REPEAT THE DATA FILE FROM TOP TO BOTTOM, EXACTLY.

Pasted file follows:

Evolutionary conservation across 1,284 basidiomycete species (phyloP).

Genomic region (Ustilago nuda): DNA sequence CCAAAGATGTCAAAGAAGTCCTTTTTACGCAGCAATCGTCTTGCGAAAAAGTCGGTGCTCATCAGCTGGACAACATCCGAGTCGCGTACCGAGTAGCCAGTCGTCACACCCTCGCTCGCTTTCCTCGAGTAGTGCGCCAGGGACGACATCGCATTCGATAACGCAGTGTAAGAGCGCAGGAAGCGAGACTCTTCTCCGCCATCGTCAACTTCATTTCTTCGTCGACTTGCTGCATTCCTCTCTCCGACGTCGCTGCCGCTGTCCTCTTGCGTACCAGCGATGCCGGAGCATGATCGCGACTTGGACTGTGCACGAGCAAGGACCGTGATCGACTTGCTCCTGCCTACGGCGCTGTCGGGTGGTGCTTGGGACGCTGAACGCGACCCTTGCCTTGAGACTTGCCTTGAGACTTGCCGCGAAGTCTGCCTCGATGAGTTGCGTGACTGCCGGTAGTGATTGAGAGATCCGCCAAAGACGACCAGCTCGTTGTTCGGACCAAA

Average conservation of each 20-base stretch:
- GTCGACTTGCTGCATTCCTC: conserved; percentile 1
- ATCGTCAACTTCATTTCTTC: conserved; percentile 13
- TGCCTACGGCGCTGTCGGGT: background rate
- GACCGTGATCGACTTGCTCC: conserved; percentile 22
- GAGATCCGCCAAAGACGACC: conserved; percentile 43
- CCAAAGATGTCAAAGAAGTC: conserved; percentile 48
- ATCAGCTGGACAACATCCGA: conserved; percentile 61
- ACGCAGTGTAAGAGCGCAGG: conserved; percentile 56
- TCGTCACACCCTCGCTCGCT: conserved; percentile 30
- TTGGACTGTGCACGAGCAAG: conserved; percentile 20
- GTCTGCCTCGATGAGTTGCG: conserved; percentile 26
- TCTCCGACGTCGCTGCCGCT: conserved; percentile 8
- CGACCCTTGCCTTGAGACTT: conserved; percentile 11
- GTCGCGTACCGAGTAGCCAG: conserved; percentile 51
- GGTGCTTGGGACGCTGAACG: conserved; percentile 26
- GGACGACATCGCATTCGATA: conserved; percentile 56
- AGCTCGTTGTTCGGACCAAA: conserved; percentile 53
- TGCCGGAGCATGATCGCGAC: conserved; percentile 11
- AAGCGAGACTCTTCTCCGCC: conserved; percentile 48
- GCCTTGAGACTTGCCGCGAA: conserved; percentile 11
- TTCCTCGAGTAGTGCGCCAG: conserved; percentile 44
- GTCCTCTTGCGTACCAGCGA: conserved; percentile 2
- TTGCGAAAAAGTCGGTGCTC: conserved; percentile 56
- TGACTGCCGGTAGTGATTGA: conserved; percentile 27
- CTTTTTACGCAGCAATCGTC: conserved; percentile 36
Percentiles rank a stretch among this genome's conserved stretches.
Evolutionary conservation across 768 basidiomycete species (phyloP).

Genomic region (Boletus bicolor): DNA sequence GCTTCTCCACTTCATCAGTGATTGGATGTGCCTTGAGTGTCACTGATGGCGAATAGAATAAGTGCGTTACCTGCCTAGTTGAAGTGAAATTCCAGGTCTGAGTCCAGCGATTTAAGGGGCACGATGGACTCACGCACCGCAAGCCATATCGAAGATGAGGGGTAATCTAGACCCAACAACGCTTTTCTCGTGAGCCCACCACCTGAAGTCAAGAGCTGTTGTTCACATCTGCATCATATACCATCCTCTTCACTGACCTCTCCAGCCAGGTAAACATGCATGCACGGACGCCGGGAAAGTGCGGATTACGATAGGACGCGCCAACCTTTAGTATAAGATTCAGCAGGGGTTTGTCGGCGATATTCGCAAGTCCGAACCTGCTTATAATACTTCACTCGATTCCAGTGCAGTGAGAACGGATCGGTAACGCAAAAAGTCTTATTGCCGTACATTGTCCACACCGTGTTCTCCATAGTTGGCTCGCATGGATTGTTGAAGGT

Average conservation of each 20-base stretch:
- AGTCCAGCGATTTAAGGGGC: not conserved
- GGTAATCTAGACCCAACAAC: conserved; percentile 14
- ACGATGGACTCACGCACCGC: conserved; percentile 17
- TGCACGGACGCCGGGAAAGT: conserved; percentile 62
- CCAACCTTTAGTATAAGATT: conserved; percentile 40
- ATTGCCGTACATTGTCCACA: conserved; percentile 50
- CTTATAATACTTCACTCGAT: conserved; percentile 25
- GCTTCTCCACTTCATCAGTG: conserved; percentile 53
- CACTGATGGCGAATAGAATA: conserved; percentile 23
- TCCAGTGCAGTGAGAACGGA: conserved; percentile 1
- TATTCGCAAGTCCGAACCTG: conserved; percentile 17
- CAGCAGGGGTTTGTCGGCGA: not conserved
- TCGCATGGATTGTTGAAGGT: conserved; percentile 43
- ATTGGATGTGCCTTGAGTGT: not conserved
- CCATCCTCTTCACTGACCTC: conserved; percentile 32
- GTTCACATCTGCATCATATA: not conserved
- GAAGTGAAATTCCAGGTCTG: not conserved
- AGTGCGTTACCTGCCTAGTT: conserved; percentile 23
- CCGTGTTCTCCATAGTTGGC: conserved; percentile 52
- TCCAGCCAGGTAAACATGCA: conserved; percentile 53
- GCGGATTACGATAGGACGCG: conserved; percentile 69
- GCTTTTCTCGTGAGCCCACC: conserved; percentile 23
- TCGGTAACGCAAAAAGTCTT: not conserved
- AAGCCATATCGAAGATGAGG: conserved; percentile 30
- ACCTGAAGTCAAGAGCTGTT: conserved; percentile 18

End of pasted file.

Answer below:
Evolutionary conservation across 1,284 basidiomycete species (phyloP).

Genomic region (Ustilago nuda): DNA sequence CCAAAGATGTCAAAGAAGTCCTTTTTACGCAGCAATCGTCTTGCGAAAAAGTCGGTGCTCATCAGCTGGACAACATCCGAGTCGCGTACCGAGTAGCCAGTCGTCACACCCTCGCTCGCTTTCCTCGAGTAGTGCGCCAGGGACGACATCGCATTCGATAACGCAGTGTAAGAGCGCAGGAAGCGAGACTCTTCTCCGCCATCGTCAACTTCATTTCTTCGTCGACTTGCTGCATTCCTCTCTCCGACGTCGCTGCCGCTGTCCTCTTGCGTACCAGCGATGCCGGAGCATGATCGCGACTTGGACTGTGCACGAGCAAGGACCGTGATCGACTTGCTCCTGCCTACGGCGCTGTCGGGTGGTGCTTGGGACGCTGAACGCGACCCTTGCCTTGAGACTTGCCTTGAGACTTGCCGCGAAGTCTGCCTCGATGAGTTGCGTGACTGCCGGTAGTGATTGAGAGATCCGCCAAAGACGACCAGCTCGTTGTTCGGACCAAA

Average conservation of each 20-base stretch:
- GTCGACTTGCTGCATTCCTC: conserved; percentile 1
- ATCGTCAACTTCATTTCTTC: conserved; percentile 13
- TGCCTACGGCGCTGTCGGGT: background rate
- GACCGTGATCGACTTGCTCC: conserved; percentile 22
- GAGATCCGCCAAAGACGACC: conserved; percentile 43
- CCAAAGATGTCAAAGAAGTC: conserved; percentile 48
- ATCAGCTGGACAACATCCGA: conserved; percentile 61
- ACGCAGTGTAAGAGCGCAGG: conserved; percentile 56
- TCGTCACACCCTCGCTCGCT: conserved; percentile 30
- TTGGACTGTGCACGAGCAAG: conserved; percentile 20
- GTCTGCCTCGATGAGTTGCG: conserved; percentile 26
- TCTCCGACGTCGCTGCCGCT: conserved; percentile 8
- CGACCCTTGCCTTGAGACTT: conserved; percentile 11
- GTCGCGTACCGAGTAGCCAG: conserved; percentile 51
- GGTGCTTGGGACGCTGAACG: conserved; percentile 26
- GGACGACATCGCATTCGATA: conserved; percentile 56
- AGCTCGTTGTTCGGACCAAA: conserved; percentile 53
- TGCCGGAGCATGATCGCGAC: conserved; percentile 11
- AAGCGAGACTCTTCTCCGCC: conserved; percentile 48
- GCCTTGAGACTTGCCGCGAA: conserved; percentile 11
- TTCCTCGAGTAGTGCGCCAG: conserved; percentile 44
- GTCCTCTTGCGTACCAGCGA: conserved; percentile 2
- TTGCGAAAAAGTCGGTGCTC: conserved; percentile 56
- TGACTGCCGGTAGTGATTGA: conserved; percentile 27
- CTTTTTACGCAGCAATCGTC: conserved; percentile 36
Percentiles rank a stretch among this genome's conserved stretches.
Evolutionary conservation across 768 basidiomycete species (phyloP).

Genomic region (Boletus bicolor): DNA sequence GCTTCTCCACTTCATCAGTGATTGGATGTGCCTTGAGTGTCACTGATGGCGAATAGAATAAGTGCGTTACCTGCCTAGTTGAAGTGAAATTCCAGGTCTGAGTCCAGCGATTTAAGGGGCACGATGGACTCACGCACCGCAAGCCATATCGAAGATGAGGGGTAATCTAGACCCAACAACGCTTTTCTCGTGAGCCCACCACCTGAAGTCAAGAGCTGTTGTTCACATCTGCATCATATACCATCCTCTTCACTGACCTCTCCAGCCAGGTAAACATGCATGCACGGACGCCGGGAAAGTGCGGATTACGATAGGACGCGCCAACCTTTAGTATAAGATTCAGCAGGGGTTTGTCGGCGATATTCGCAAGTCCGAACCTGCTTATAATACTTCACTCGATTCCAGTGCAGTGAGAACGGATCGGTAACGCAAAAAGTCTTATTGCCGTACATTGTCCACACCGTGTTCTCCATAGTTGGCTCGCATGGATTGTTGAAGGT

Average conservation of each 20-base stretch:
- AGTCCAGCGATTTAAGGGGC: not conserved
- GGTAATCTAGACCCAACAAC: conserved; percentile 14
- ACGATGGACTCACGCACCGC: conserved; percentile 17
- TGCACGGACGCCGGGAAAGT: conserved; percentile 62
- CCAACCTTTAGTATAAGATT: conserved; percentile 40
- ATTGCCGTACATTGTCCACA: conserved; percentile 50
- CTTATAATACTTCACTCGAT: conserved; percentile 25
- GCTTCTCCACTTCATCAGTG: conserved; percentile 53
- CACTGATGGCGAATAGAATA: conserved; percentile 23
- TCCAGTGCAGTGAGAACGGA: conserved; percentile 1
- TATTCGCAAGTCCGAACCTG: conserved; percentile 17
- CAGCAGGGGTTTGTCGGCGA: not conserved
- TCGCATGGATTGTTGAAGGT: conserved; percentile 43
- ATTGGATGTGCCTTGAGTGT: not conserved
- CCATCCTCTTCACTGACCTC: conserved; percentile 32
- GTTCACATCTGCATCATATA: not conserved
- GAAGTGAAATTCCAGGTCTG: not conserved
- AGTGCGTTACCTGCCTAGTT: conserved; percentile 23
- CCGTGTTCTCCATAGTTGGC: conserved; percentile 52
- TCCAGCCAGGTAAACATGCA: conserved; percentile 53
- GCGGATTACGATAGGACGCG: conserved; percentile 69
- GCTTTTCTCGTGAGCCCACC: conserved; percentile 23
- TCGGTAACGCAAAAAGTCTT: not conserved
- AAGCCATATCGAAGATGAGG: conserved; percentile 30
- ACCTGAAGTCAAGAGCTGTT: conserved; percentile 18